• a complete thought—the subject and the predicate combine with other elements to form a complete thought. See topic and controlling idea.
      
CLAUSE TYPE EXAMPLE EXAMPLE

Finite

(Cls / F Cls)

 

Leave(imperative–subject is understood)  ([NP] + VP)

We are leaving. (NP + VP)

We are taking a trip(NP + VP + NP)

We are going to take a trip. (NP + VP + NF Cls)

We are going to take a six-week long trip to Europe.

We are going to take a six-week long trip to Europe

because we want to see its beautiful cities. (NP + VP + NF Cls + PP)

      

We are travelers. (statement)

We have our tickets. (statement)

We know the dates. (statement)

We age. (process)

We wait in lines. (process)

We travel. (action)

We carry our baggage. (action)

Also see Subject/Predicate | Comma Series |  Semicolons | Dashes | Run-On Sentences | Complete Thought.

 

 

 

 

 

Fragment vs. Clause

Express a complete thought

luggage
 

Fragment vs. Sentence

FRAGMENT (CLAUSE ELEMENT)

A fragment is a grouping of words that together do not express a complete thought or do not meet the requirements of being a grammatical sentence.

In fact, nearly eighty-six million annually. 

All those amazing things to see! 

How about your visa? 

Having shoes, which are comfortable.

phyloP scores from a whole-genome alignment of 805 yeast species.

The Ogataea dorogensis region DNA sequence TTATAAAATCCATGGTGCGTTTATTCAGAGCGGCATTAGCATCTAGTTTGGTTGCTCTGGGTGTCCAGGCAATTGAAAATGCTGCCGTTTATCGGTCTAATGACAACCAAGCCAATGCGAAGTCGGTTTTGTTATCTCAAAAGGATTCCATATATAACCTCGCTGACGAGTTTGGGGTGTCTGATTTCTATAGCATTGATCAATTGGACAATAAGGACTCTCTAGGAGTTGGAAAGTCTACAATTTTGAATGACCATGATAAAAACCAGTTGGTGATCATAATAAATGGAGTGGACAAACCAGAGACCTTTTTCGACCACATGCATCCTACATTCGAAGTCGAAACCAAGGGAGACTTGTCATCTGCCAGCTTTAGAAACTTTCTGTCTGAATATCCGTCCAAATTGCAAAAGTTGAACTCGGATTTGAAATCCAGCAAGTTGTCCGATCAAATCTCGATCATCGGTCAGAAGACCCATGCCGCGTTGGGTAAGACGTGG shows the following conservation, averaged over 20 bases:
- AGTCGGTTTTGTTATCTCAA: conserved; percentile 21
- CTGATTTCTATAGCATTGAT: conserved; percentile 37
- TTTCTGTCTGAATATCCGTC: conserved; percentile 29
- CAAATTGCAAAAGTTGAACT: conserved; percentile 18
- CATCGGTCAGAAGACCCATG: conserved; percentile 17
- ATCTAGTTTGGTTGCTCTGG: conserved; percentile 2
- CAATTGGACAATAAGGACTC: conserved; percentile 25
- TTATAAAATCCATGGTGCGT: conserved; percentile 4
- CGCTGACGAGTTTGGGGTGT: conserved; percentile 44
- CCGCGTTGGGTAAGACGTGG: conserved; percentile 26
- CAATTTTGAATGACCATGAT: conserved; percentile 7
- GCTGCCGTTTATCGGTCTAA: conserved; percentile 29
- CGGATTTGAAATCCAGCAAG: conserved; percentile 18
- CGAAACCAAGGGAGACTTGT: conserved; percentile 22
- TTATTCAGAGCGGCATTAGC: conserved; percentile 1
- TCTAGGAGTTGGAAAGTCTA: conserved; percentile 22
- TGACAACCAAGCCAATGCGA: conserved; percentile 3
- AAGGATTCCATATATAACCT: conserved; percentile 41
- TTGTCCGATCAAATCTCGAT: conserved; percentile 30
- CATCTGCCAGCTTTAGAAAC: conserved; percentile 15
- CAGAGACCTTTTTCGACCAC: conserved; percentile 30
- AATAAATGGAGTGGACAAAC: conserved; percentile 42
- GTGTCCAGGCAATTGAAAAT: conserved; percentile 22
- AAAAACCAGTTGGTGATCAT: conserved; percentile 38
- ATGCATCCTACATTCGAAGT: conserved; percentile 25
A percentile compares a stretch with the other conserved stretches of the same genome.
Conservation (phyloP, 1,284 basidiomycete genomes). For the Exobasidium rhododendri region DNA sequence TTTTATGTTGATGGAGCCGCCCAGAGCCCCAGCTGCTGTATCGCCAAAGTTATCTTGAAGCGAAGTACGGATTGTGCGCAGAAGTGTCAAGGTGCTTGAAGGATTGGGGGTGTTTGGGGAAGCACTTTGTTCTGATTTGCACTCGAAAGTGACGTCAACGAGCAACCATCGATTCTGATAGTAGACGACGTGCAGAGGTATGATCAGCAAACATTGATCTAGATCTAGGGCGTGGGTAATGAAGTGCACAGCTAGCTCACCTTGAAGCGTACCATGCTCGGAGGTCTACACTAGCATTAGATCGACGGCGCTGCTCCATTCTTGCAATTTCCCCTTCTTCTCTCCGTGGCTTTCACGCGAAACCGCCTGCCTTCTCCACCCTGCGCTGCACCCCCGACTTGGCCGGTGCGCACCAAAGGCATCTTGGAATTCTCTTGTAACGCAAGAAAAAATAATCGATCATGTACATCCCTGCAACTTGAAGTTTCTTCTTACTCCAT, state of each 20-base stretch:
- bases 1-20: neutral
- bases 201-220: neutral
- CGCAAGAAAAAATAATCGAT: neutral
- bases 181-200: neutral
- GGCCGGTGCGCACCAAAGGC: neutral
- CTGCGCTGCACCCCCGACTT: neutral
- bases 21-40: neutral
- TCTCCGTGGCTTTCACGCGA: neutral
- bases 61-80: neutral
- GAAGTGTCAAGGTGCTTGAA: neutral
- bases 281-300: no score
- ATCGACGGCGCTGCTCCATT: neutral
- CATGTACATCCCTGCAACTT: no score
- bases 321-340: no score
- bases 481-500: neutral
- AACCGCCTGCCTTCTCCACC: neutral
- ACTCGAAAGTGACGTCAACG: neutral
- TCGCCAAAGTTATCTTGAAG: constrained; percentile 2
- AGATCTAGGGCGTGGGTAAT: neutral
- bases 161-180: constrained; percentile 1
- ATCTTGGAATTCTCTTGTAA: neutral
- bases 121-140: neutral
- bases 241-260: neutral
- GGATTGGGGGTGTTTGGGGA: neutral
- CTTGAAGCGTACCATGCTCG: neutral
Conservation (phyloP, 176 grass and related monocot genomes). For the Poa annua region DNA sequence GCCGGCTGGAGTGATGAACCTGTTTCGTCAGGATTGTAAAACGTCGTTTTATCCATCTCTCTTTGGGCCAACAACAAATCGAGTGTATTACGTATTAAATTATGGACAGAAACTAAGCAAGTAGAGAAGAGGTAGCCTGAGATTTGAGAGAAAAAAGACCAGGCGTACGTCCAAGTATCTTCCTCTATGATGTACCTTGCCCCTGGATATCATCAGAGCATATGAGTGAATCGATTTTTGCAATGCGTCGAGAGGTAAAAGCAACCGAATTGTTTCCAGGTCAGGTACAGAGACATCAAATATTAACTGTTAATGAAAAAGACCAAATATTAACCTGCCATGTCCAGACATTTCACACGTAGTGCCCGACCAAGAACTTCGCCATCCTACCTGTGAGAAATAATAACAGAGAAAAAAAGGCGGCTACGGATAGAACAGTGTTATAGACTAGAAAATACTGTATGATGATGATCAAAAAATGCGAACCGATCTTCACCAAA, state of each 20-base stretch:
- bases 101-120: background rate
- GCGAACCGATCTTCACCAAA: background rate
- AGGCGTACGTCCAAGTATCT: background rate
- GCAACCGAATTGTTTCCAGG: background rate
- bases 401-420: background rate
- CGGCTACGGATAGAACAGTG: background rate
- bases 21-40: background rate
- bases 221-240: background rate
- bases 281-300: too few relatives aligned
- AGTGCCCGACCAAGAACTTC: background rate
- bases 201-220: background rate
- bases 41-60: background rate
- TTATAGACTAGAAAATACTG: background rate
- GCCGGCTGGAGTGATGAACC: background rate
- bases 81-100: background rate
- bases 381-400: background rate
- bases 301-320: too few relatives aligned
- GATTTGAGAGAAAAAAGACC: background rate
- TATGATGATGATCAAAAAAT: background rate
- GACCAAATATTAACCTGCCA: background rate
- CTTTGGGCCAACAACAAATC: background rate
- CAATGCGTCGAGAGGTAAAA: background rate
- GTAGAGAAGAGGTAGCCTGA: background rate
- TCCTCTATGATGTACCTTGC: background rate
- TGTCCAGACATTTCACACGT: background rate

And so do I. 

Over there.

SENTENCE (CLAUSE)

A sentence (a clause) includes at least a subject and a predicate . It expresses a complete thought.                                                                                    

Each year, millions of people travel to the U.S.

There are so many amazing things to see!.

What are you going to do about your visa? / Is your visa up to date?

It is important to have a good pair of comfortable walking shoes.

I have some good shoes too. 

The ticket office is over there.  

 

See  Complete Thought

 

 

 

 

 

A Subordinate Clause

A dependent type of clause

 

 

 

Subordinate clause vs. subordinte structure

SUBORDINATE CLAUSE

A structure with the subordinator that + clause completes the meaning expressed by the subject and predicate. (A subordinator marks the clause as subordinate but does not add meaning to the clause.) A structure headed by a relative pronounthat, which, who, whom, whose, when, where—is a clause that modifies the noun before it. (The relative pronoun is a placeholder within the clause for a person, place, thing, etc.)  

MAIN CLAUSE SUBORDINATE CLS
SUBJ-PREDICATE COMPLEMENT TO SUBJ-PRED

We know

 

that we must take a passport. 

that we should pack our bags light.

(that) the trip is going to be fun.

that is a subordinator

MAIN CLAUSE THAT/WH + SUBORD CLS
CLAUSE WITH NOUN MODIFIER TO NOUN

Marseilles and Nice are cities

that are on the Mediterranean. 

thatrelative pronoun

We will sail to beautiful Malta,

which is rich with history.

whichrelative pronoun

We are travelers

who love a good adventure.

whorelative pronoun personal

We like to go to places

where the lifestyle is simple.

whererelative pronoun locational

This summer will be a time

when we can relax.

whererelative pronoun temporal

SUBORDINATE STRUCTURE

A structure with a preposition, such as before, after, because, while, though, adds extra information about the circumstances of the situation stated in the main clause. A preposition may accept a noun phrase, gerund or clause as its complement. In the examples below, the prepositional phrase (prep + clause) is a dependent of the main clause, and may be called an adjunct, connective or adverbial preposition